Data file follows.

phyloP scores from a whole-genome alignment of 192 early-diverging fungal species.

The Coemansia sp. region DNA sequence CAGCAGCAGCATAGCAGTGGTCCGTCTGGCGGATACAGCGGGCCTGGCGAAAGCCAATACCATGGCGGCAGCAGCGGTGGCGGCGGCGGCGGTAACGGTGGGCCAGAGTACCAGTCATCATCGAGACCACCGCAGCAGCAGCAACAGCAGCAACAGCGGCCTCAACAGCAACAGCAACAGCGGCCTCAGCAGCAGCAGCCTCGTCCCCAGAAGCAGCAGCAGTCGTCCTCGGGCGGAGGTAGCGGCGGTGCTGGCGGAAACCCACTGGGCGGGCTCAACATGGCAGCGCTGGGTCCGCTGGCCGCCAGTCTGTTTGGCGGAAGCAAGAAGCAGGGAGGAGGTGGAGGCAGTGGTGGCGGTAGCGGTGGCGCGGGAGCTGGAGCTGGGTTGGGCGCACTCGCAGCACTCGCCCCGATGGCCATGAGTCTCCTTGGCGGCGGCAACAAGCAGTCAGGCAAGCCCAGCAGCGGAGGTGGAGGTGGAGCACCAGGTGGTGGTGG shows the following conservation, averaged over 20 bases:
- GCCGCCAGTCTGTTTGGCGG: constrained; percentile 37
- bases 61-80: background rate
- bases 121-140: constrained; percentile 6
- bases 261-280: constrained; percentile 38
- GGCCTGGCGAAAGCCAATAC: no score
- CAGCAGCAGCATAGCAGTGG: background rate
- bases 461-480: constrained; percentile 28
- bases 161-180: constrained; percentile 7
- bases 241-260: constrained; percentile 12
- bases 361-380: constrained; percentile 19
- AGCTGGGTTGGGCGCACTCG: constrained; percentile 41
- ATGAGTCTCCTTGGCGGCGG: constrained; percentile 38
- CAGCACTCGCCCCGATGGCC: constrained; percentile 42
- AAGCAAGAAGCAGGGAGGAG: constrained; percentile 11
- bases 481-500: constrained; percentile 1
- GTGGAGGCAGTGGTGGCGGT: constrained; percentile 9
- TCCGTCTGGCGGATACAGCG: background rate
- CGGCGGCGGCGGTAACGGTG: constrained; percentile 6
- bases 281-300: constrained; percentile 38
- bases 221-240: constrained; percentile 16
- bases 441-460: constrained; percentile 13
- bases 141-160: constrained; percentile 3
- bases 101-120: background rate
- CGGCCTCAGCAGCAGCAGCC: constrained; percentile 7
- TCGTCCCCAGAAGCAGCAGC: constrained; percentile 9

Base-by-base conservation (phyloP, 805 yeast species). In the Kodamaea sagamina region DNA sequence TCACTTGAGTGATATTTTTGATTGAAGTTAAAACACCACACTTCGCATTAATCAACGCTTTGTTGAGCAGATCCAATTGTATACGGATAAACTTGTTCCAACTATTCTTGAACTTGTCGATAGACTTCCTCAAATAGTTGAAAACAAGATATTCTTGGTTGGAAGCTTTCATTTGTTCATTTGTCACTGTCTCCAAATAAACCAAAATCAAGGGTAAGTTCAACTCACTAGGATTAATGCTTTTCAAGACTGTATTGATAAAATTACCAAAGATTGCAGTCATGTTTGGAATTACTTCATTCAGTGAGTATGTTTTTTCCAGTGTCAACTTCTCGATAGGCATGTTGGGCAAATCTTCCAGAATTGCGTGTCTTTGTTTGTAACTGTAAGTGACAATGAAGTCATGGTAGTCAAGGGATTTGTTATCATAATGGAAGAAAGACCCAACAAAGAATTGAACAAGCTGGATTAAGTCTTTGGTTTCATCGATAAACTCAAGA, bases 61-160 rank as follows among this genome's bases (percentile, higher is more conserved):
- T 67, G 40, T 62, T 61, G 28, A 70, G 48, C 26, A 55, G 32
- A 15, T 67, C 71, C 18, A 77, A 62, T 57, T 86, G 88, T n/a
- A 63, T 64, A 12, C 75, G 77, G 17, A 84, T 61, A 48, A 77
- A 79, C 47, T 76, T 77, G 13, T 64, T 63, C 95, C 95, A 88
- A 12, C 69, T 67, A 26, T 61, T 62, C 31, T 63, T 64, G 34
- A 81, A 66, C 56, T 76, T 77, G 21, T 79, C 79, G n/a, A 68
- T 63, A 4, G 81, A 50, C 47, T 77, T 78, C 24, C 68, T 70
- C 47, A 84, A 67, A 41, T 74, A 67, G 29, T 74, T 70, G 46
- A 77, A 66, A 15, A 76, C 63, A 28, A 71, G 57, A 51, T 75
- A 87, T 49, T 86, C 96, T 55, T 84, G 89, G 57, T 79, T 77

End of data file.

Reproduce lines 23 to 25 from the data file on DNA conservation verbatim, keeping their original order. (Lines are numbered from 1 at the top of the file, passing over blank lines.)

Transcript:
- bases 441-460: constrained; percentile 13
- bases 141-160: constrained; percentile 3
- bases 101-120: background rate